The public school system is often portrayed as an agent of the government and therefore an instrument of propaganda and social control. This impression, which is often backed up by simplistic comparisons with the goals of education systems in fascist and communist countries, is frequently used as an argument whenever someone makes a criticism of public schooling. While it is clear that the school curriculum is a contentious subject on which there will be varying opinions in society, it does not follow that schools are just a snake’s nest of propaganda whose sole purpose is to shape students into a government-approved standard framework. social model.

In the education systems of the western world, there is a dichotomy between state-funded public schools (commonly called state schools) and privately funded independent schools (called private schools). Generally, both meet the requirements of a legally recognized formal education and, while the former tend to be more closely regulated by the state than the latter, both generally follow a formal structure, with private schools having various equivalences with public schools. often to the point of following officially approved programs and their students receive government accreditation. For many, the possibility of sending their child to a private school represents an increased choice in terms of the education they give their child.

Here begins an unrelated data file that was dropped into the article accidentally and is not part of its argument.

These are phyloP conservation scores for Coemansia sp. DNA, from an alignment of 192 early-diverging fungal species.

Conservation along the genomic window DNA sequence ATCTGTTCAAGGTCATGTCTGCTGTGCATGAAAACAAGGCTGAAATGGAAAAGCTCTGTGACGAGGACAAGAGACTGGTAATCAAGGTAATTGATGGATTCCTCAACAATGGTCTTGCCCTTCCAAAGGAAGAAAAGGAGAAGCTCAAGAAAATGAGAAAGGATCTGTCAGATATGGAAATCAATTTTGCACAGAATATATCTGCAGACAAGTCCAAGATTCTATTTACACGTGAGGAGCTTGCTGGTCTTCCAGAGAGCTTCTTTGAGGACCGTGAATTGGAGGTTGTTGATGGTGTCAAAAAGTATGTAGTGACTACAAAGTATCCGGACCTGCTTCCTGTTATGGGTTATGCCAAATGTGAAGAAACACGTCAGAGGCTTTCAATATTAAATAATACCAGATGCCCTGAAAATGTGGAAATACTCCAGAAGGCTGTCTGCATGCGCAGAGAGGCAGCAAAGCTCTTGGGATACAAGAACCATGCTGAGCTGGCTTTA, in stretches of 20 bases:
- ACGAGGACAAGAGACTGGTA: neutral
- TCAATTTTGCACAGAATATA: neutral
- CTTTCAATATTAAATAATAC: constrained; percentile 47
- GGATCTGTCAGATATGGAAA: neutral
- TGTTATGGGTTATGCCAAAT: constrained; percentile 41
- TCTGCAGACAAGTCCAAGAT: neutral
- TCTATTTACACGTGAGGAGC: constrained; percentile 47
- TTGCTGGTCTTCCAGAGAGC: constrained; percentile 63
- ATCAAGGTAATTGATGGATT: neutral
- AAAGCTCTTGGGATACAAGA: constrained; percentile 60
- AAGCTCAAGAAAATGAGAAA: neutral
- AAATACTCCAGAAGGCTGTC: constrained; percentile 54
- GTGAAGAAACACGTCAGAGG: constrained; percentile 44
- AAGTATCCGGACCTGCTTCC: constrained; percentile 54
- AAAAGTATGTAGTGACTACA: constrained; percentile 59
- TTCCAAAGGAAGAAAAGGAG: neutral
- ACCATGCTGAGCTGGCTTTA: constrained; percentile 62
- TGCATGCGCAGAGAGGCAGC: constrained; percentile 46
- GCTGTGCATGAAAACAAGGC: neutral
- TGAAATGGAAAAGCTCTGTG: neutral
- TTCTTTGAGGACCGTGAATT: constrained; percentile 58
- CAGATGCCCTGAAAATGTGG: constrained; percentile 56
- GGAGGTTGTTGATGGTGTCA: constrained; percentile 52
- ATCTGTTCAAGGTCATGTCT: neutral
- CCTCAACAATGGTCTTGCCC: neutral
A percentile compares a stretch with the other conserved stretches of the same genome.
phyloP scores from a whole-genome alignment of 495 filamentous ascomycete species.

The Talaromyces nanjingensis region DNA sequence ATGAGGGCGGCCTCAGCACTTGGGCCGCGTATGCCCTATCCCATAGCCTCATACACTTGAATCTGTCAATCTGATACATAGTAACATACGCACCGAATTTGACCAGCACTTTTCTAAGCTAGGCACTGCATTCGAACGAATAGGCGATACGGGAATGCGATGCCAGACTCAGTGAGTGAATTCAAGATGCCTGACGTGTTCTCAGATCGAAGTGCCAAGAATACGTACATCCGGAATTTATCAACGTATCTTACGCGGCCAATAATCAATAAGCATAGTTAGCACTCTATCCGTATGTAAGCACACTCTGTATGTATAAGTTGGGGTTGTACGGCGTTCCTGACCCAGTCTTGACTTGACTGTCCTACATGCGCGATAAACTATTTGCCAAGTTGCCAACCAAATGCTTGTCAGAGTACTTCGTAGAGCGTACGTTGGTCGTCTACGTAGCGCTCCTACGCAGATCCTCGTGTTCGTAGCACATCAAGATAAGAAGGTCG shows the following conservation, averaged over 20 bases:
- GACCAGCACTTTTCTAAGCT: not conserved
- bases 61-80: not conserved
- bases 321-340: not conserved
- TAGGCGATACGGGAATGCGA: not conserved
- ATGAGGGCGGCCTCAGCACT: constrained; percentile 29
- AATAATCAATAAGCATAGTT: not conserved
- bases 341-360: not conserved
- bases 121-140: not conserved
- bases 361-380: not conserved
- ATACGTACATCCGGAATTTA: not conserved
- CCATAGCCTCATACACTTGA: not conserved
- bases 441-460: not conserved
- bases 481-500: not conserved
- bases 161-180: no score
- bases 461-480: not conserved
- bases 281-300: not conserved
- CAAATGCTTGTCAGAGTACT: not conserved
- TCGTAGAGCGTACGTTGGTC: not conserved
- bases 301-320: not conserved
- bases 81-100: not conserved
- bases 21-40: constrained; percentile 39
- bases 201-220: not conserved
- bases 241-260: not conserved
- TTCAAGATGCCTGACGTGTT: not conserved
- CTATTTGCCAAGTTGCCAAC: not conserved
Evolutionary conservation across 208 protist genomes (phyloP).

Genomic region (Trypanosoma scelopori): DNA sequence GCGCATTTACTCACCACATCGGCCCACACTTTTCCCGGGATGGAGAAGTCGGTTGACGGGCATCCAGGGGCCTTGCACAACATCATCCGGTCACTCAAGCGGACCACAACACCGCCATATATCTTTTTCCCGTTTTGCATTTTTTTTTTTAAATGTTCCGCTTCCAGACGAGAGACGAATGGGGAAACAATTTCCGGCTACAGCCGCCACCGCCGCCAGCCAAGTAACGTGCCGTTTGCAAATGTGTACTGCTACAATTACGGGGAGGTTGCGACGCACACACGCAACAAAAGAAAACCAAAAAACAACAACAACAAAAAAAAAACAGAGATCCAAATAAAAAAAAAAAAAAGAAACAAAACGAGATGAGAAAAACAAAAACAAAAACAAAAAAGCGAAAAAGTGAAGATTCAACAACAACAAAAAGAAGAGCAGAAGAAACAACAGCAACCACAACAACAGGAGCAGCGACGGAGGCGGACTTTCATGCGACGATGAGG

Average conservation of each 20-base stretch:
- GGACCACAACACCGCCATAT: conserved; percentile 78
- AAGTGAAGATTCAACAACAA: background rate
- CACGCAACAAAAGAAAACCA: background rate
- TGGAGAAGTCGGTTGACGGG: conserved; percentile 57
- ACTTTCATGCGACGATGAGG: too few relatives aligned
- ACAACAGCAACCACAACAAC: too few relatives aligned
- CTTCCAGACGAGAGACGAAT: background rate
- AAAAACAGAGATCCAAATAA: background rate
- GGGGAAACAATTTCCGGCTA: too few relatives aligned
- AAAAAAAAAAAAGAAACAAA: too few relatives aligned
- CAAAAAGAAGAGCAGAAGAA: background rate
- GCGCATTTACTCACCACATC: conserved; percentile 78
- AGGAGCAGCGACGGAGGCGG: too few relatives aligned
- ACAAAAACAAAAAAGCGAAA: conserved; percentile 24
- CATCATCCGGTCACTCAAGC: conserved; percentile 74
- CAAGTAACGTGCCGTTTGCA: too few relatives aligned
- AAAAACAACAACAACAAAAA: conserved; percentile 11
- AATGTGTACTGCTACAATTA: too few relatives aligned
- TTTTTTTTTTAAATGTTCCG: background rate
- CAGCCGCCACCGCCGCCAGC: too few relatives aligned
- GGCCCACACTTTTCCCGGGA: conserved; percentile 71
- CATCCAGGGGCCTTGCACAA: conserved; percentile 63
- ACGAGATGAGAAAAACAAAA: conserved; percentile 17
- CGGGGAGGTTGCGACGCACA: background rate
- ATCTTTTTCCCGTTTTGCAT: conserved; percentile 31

The social issues that cause a parent to distrust the public system may vary, but in the case of conservative Christians they will already include a negative perception of modern aspects of the secular public curriculum like progressive sex education and tolerance for culture. LGBTQA, who represent values ​​that contradict the teachings of their religious group.

In order to achieve their ideological goals for the education of their children to their perceived extent, many parents resort to home schooling or educational institutions that cater to their particular philosophies and ideologies. However, this last option is limited for many by the fact that private education must be financed by the family. The idea of ​​providing parents with public funds specifically for exercising the option of sending their children to private schools is seen by some as an appropriate remedy to this problem.

This is the second part of a four part series. Part One: Alarming Erosion of Ontario’s School System by the Ministry of Education.

Marvin Zuker was a judge of the Ontario Court of Justice, where he presided over small claims, family and criminal courts from 1978 until his retirement in 2016. He is an associate professor at the Institute of Ontario Education Studies/University of Toronto, where he teaches education law. Zuker has authored and co-authored numerous books and publications, including The law is not for women and The law is (not) for children.

The opinions expressed are those of the authors and do not necessarily reflect the views of the author’s firm, its clients, The Lawyer’s Daily, LexisNexis Canada or one of its respective affiliates. This article is for general informational purposes and is not intended to be and should not be considered legal advice.

Interested in writing for us? To learn more about how you can add your voice to The lawyer’s daily lifecontact editor Peter Carter at [email protected] or call 905-415-5811.

Comments are closed.